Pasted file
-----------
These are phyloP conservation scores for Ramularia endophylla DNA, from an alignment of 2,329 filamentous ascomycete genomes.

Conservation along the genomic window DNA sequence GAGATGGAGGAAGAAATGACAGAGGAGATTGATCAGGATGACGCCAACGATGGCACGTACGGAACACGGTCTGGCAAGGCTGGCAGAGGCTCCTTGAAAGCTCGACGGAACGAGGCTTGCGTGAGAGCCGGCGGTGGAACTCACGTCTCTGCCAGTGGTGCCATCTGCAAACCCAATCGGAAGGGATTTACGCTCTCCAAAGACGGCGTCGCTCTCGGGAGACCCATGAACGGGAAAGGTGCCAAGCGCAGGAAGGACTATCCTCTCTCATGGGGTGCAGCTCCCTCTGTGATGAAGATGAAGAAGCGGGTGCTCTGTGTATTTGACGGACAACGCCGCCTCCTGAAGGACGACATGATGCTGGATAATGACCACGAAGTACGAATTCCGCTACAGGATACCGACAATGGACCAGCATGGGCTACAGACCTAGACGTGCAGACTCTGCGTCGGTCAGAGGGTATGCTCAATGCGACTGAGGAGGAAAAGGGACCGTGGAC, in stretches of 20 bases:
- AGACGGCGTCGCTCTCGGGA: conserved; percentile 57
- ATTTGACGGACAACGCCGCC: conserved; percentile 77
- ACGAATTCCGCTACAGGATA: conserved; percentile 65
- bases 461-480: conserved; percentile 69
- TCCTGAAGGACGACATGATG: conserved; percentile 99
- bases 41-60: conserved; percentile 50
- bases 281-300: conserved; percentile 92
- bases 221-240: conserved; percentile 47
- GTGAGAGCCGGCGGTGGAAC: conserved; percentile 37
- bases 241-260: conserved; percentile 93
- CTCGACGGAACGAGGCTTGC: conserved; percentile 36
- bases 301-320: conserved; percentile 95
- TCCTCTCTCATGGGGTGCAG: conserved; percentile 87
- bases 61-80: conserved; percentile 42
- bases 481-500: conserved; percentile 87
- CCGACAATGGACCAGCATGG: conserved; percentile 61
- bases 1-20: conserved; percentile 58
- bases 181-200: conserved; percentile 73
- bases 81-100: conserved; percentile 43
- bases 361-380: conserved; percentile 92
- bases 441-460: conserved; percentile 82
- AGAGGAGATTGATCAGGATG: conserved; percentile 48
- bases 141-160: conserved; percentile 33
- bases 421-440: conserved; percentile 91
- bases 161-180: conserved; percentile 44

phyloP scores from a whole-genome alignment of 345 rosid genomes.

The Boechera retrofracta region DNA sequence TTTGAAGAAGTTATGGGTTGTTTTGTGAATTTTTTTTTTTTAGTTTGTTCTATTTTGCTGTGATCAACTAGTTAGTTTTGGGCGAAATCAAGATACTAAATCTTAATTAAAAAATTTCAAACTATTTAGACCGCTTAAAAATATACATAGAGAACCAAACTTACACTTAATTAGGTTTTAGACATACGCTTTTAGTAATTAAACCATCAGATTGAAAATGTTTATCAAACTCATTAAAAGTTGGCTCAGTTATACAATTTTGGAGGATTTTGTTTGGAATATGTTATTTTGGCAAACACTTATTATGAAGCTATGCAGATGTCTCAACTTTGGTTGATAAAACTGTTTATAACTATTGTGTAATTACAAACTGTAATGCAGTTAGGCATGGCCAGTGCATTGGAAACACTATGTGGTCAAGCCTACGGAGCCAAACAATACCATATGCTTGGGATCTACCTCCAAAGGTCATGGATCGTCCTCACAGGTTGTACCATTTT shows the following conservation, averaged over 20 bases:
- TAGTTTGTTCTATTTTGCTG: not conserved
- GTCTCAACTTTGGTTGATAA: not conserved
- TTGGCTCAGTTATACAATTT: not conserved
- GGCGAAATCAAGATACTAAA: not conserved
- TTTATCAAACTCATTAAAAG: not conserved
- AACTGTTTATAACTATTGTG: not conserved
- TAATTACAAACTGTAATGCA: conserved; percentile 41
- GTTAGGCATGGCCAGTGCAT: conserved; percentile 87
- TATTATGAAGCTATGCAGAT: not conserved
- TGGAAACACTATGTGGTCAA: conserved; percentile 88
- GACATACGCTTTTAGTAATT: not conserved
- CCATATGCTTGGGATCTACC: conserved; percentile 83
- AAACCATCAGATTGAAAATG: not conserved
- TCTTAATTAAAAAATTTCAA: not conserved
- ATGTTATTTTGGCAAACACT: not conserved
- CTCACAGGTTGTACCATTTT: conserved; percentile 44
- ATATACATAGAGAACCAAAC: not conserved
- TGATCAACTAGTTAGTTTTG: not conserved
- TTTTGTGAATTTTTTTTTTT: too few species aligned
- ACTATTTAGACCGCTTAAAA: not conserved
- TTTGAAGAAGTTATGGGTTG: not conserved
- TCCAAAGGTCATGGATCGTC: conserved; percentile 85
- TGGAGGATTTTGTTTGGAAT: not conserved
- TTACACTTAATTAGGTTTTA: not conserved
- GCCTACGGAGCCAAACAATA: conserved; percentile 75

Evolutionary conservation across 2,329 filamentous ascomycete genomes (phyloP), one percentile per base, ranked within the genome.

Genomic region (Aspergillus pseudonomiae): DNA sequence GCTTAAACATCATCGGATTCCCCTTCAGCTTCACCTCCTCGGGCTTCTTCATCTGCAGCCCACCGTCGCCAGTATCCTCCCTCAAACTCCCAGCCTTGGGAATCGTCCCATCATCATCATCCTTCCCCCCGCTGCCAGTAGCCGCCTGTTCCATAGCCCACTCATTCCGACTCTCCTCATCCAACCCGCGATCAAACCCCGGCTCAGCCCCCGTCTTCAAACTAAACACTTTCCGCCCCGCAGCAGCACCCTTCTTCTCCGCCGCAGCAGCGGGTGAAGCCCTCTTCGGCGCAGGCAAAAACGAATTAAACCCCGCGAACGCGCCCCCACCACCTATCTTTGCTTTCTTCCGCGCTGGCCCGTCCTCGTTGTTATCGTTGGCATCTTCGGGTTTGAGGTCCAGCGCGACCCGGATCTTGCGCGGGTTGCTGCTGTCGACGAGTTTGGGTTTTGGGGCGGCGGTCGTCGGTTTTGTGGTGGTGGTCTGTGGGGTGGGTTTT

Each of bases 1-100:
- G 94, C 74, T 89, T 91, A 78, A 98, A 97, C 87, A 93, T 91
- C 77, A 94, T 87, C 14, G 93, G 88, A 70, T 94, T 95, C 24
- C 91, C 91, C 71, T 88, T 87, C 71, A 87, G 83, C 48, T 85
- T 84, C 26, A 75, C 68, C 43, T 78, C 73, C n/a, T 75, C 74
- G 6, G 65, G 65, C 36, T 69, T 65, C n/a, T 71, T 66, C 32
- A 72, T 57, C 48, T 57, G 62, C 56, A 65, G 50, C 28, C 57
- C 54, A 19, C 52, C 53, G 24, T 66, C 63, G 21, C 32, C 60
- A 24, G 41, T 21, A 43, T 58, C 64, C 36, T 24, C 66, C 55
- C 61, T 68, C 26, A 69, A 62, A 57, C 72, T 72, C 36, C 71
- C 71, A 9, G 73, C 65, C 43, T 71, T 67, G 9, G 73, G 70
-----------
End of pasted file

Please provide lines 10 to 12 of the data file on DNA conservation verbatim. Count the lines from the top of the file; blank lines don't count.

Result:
- bases 221-240: conserved; percentile 47
- GTGAGAGCCGGCGGTGGAAC: conserved; percentile 37
- bases 241-260: conserved; percentile 93